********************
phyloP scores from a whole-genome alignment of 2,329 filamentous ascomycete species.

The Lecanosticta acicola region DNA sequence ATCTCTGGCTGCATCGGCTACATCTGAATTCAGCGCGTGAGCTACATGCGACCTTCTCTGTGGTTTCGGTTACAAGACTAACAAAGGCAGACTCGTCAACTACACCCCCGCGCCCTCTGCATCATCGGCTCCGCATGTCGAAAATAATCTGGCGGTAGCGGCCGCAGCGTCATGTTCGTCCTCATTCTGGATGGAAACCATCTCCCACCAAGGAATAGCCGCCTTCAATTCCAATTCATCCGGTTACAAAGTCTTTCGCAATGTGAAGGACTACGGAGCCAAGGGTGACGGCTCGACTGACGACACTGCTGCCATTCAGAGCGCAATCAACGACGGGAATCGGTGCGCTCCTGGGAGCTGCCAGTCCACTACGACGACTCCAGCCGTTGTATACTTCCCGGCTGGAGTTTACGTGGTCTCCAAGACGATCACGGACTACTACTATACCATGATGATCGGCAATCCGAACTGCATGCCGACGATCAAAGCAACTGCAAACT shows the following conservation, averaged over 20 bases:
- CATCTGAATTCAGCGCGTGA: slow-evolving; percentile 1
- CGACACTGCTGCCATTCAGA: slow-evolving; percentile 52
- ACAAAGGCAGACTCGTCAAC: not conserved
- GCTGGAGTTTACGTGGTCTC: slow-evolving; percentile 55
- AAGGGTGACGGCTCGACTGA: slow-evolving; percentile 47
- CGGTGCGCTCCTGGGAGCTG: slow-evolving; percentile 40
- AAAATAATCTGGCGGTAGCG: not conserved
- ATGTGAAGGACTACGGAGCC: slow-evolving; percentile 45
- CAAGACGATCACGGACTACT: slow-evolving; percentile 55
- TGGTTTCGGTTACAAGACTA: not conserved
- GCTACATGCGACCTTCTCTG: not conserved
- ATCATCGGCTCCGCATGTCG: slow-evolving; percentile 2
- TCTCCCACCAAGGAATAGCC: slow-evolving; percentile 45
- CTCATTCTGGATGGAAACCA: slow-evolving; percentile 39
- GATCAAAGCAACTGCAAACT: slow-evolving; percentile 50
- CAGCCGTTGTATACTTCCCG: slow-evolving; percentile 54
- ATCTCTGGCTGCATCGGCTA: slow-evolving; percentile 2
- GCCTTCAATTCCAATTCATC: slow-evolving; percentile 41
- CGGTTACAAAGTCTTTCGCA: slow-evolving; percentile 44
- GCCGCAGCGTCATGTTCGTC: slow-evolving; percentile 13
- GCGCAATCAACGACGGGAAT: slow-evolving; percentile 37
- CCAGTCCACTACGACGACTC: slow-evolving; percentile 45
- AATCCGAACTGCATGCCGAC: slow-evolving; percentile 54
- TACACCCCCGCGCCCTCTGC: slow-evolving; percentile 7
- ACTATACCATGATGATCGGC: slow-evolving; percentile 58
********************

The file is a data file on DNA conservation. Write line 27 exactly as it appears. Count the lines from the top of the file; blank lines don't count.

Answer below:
- ACTATACCATGATGATCGGC: slow-evolving; percentile 58